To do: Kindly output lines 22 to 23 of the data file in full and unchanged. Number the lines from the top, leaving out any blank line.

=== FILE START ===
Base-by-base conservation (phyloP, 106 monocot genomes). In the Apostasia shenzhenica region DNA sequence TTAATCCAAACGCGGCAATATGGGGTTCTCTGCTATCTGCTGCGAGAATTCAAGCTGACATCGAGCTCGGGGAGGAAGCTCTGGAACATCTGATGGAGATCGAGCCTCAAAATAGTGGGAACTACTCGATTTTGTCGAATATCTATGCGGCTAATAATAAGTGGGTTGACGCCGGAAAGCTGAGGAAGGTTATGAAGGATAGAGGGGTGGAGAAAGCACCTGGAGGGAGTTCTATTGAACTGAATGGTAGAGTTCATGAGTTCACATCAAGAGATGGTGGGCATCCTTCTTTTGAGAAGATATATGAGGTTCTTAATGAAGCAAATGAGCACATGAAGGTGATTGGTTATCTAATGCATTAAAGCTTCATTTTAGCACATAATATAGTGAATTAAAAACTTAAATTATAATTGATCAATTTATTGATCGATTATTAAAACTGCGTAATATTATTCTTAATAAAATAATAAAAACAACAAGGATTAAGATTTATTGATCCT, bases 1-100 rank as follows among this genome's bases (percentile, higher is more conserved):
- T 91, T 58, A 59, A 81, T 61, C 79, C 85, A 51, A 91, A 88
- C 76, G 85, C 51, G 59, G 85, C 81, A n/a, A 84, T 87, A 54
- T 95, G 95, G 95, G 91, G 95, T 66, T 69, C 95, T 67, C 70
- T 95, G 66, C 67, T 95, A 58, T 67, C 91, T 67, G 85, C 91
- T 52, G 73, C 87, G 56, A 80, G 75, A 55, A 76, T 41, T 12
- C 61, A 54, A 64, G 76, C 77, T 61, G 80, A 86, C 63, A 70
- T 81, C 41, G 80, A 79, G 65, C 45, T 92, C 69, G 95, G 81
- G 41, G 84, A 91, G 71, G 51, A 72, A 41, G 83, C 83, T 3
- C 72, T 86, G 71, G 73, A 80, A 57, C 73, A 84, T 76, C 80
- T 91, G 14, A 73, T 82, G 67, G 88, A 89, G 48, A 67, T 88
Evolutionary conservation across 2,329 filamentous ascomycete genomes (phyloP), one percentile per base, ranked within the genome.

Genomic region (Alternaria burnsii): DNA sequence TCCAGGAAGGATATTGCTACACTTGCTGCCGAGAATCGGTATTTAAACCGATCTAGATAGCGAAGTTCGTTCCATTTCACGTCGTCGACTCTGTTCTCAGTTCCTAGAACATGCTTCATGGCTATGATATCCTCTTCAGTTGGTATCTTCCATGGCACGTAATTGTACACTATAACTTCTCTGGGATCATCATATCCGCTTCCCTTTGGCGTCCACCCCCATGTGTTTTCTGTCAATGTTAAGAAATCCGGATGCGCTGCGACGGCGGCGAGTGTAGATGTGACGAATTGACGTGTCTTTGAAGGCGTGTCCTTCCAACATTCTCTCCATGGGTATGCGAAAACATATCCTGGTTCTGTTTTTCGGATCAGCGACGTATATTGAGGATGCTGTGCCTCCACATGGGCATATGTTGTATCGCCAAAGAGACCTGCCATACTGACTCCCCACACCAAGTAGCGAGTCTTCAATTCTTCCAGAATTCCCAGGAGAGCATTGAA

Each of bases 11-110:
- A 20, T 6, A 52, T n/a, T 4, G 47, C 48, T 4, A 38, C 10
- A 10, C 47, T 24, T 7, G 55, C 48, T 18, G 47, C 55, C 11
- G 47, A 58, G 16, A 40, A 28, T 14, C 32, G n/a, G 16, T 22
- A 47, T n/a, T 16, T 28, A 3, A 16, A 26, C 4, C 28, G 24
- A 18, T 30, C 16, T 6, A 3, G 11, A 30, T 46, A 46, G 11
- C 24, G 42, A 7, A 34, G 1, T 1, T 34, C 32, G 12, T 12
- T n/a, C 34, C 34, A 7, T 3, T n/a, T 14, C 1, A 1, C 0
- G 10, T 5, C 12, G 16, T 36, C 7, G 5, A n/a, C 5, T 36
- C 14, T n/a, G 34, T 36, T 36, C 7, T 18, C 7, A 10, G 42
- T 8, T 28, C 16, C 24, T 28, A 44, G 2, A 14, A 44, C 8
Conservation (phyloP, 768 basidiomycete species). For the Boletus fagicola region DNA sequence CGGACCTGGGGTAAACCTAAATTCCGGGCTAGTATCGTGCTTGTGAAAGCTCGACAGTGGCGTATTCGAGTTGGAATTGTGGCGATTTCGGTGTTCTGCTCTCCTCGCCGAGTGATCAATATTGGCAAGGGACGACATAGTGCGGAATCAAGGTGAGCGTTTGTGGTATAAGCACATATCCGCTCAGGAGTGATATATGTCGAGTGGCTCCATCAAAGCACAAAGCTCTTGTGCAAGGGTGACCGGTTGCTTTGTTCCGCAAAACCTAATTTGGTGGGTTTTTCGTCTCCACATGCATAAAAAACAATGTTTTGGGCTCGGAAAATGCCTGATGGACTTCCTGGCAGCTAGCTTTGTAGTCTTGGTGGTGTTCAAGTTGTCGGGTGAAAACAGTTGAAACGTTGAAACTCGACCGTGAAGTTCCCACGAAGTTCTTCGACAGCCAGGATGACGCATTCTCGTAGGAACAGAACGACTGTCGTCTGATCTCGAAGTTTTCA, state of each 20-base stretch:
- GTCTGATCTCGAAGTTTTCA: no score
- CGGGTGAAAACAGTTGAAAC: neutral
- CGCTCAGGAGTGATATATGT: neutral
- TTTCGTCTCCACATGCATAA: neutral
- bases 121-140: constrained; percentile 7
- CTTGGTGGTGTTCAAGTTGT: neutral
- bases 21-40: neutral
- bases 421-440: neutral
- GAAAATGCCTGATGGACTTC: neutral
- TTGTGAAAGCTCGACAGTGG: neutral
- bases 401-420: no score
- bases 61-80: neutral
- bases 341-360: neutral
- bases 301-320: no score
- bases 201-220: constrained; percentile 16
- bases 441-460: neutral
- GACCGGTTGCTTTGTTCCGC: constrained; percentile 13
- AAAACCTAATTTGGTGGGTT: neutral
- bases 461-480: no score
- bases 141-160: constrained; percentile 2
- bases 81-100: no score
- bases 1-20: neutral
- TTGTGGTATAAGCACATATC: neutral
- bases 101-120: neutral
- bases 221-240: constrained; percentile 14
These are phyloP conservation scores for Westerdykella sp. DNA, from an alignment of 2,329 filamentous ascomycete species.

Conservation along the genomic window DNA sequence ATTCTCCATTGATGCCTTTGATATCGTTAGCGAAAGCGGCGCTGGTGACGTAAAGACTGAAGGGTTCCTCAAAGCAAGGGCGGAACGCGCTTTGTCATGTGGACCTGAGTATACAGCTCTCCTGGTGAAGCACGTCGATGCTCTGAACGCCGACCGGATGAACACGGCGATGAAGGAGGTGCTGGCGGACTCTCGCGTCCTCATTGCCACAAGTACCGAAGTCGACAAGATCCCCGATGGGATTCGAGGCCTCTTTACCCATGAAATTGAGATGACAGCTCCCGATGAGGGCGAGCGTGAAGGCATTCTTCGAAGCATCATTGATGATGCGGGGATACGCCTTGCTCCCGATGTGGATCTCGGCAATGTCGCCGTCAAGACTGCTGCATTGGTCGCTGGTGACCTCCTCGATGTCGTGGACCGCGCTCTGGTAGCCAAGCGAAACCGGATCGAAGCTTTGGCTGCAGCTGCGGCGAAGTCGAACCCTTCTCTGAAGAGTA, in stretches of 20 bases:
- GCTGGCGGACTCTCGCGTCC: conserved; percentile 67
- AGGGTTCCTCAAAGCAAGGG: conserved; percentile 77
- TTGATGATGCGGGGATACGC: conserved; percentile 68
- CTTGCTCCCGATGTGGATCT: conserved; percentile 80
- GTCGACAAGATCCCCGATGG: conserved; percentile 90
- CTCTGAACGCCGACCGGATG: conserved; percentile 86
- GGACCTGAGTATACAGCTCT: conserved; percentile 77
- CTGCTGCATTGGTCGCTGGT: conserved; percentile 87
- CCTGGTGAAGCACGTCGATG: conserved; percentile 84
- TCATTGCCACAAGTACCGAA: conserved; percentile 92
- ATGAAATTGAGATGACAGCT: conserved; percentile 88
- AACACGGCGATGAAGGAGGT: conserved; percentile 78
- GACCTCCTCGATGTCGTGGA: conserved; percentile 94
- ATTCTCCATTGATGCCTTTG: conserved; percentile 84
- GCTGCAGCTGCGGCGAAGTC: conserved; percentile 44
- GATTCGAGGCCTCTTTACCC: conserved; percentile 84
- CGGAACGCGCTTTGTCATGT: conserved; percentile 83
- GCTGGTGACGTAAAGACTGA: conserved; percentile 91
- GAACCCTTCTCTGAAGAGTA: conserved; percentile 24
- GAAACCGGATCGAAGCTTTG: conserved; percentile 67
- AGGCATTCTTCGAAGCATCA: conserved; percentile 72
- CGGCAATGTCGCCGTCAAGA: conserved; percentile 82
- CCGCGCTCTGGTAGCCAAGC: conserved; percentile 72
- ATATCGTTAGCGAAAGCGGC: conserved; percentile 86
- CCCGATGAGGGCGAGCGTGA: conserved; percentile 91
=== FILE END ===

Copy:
- G 10, T 5, C 12, G 16, T 36, C 7, G 5, A n/a, C 5, T 36
- C 14, T n/a, G 34, T 36, T 36, C 7, T 18, C 7, A 10, G 42